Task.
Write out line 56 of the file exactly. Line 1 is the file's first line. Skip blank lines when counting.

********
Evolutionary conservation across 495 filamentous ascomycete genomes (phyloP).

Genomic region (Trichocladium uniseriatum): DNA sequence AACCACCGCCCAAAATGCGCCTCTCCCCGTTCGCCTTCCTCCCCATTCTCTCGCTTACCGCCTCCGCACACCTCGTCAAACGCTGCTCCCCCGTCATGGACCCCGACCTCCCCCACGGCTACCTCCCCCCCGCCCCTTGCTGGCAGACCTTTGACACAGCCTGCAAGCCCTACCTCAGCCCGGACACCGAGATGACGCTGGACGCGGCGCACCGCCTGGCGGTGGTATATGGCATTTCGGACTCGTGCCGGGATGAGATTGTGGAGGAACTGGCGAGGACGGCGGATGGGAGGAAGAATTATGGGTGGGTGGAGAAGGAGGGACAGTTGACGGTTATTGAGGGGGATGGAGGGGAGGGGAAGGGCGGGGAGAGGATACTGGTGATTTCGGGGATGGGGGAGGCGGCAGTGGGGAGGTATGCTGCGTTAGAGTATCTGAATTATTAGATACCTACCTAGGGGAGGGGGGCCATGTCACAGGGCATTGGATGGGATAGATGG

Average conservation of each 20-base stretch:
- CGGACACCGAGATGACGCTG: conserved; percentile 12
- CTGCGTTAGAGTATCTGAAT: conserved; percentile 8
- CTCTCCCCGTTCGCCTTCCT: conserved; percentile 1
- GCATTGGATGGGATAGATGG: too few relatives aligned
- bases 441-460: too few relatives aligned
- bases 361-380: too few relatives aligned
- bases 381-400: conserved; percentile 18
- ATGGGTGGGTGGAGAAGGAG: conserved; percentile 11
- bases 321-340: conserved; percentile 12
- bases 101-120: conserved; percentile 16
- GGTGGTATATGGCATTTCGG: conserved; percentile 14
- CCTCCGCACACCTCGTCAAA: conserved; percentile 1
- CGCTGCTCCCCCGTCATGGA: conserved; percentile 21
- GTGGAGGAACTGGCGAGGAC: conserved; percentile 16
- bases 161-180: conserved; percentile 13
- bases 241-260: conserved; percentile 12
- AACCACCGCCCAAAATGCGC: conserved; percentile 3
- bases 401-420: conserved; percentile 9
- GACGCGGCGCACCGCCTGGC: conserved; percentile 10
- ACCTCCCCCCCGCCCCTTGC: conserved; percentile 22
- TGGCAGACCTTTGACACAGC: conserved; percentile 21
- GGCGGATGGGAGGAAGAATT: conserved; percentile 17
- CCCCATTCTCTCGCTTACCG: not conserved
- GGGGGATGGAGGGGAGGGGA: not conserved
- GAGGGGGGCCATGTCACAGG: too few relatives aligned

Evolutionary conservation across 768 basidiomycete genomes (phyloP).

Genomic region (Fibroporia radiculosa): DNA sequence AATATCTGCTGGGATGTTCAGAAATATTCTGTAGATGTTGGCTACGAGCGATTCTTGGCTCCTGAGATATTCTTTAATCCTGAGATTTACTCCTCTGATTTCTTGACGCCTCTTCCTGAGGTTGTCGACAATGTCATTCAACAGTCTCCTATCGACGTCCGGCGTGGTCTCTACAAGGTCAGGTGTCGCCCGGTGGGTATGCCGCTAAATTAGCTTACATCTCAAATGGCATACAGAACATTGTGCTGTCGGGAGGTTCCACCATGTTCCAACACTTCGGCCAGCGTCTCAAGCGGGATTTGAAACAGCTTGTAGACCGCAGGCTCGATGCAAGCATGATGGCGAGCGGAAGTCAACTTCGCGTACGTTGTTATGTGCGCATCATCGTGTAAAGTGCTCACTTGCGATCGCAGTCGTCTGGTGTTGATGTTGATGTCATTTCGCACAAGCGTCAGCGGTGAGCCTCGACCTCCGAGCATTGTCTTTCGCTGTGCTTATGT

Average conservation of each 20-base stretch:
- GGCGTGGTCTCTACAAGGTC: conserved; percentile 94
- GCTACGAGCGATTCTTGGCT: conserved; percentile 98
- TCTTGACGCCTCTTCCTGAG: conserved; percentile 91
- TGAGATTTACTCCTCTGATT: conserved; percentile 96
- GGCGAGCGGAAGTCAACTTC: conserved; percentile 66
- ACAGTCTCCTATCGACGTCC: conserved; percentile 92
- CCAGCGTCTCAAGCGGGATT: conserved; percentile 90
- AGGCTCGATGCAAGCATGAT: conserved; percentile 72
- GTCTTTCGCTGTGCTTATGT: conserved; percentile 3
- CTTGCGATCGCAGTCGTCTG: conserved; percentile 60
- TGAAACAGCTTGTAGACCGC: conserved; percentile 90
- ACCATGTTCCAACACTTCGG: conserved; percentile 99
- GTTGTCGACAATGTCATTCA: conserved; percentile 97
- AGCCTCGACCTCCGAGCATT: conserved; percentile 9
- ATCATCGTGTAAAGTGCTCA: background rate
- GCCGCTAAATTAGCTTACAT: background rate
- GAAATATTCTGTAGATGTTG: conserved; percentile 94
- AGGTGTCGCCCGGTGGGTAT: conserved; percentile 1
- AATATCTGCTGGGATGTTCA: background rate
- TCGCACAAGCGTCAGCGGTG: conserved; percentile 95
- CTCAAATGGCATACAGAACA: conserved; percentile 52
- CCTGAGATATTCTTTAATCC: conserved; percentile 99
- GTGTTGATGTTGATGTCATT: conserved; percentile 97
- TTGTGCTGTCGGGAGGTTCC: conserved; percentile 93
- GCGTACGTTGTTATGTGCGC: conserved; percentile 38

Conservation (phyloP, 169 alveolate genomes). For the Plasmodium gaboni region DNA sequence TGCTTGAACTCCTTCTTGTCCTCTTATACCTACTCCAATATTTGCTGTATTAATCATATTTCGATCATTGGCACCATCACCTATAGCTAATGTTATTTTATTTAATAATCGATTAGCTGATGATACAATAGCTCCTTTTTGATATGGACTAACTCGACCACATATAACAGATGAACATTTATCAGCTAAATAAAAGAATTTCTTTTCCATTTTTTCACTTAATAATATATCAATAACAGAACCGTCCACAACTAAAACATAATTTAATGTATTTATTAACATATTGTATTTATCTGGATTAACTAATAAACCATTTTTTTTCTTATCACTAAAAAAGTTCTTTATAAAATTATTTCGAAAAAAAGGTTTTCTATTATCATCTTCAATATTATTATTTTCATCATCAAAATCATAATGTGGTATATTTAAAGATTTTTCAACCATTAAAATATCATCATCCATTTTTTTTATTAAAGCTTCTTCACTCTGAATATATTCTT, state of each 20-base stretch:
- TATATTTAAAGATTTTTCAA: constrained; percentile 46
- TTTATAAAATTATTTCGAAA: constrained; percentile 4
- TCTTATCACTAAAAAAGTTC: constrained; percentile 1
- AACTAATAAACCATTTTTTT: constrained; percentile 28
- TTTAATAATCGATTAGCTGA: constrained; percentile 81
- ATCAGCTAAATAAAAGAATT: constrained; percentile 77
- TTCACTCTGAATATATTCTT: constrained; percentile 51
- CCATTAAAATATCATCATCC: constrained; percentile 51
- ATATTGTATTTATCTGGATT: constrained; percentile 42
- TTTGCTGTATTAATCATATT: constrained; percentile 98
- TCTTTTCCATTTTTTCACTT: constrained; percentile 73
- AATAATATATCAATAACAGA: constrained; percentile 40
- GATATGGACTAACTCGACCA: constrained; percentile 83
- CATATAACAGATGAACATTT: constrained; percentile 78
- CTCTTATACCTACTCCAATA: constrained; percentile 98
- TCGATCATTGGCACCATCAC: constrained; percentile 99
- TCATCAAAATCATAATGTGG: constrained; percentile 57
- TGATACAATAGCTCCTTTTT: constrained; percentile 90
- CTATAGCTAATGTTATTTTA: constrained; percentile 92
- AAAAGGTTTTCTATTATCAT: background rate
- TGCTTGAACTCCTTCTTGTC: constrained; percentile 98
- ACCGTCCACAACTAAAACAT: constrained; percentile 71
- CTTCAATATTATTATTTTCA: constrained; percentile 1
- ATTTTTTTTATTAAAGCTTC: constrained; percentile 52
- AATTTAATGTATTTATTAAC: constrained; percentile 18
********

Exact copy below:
- GCGTACGTTGTTATGTGCGC: conserved; percentile 38